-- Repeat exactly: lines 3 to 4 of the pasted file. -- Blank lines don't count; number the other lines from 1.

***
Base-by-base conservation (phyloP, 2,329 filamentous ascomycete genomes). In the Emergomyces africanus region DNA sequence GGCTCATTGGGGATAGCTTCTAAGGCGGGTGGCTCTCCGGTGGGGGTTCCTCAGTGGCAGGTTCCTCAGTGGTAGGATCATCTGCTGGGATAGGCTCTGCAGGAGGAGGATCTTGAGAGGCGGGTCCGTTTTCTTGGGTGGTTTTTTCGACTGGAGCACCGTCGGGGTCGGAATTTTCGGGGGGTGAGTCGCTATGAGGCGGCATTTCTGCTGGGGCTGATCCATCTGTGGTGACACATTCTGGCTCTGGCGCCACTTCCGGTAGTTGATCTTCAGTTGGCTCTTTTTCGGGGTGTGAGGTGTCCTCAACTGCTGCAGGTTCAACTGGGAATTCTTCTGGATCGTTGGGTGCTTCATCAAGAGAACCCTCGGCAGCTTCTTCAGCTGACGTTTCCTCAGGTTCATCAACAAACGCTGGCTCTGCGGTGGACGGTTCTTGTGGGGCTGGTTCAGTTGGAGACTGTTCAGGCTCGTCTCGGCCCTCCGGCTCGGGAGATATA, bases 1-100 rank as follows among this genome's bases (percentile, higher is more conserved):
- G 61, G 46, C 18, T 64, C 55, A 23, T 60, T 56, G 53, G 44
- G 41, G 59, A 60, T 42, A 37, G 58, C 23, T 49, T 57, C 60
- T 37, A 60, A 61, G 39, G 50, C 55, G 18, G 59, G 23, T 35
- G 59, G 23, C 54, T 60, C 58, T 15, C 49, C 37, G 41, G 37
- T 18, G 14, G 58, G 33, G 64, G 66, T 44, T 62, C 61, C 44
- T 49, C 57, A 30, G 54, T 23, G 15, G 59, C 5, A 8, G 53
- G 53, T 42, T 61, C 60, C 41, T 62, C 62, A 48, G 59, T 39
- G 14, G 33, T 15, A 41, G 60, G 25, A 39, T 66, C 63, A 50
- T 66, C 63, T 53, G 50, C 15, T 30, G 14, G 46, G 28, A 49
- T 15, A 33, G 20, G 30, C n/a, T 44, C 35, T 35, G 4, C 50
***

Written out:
- G 41, G 59, A 60, T 42, A 37, G 58, C 23, T 49, T 57, C 60
- T 37, A 60, A 61, G 39, G 50, C 55, G 18, G 59, G 23, T 35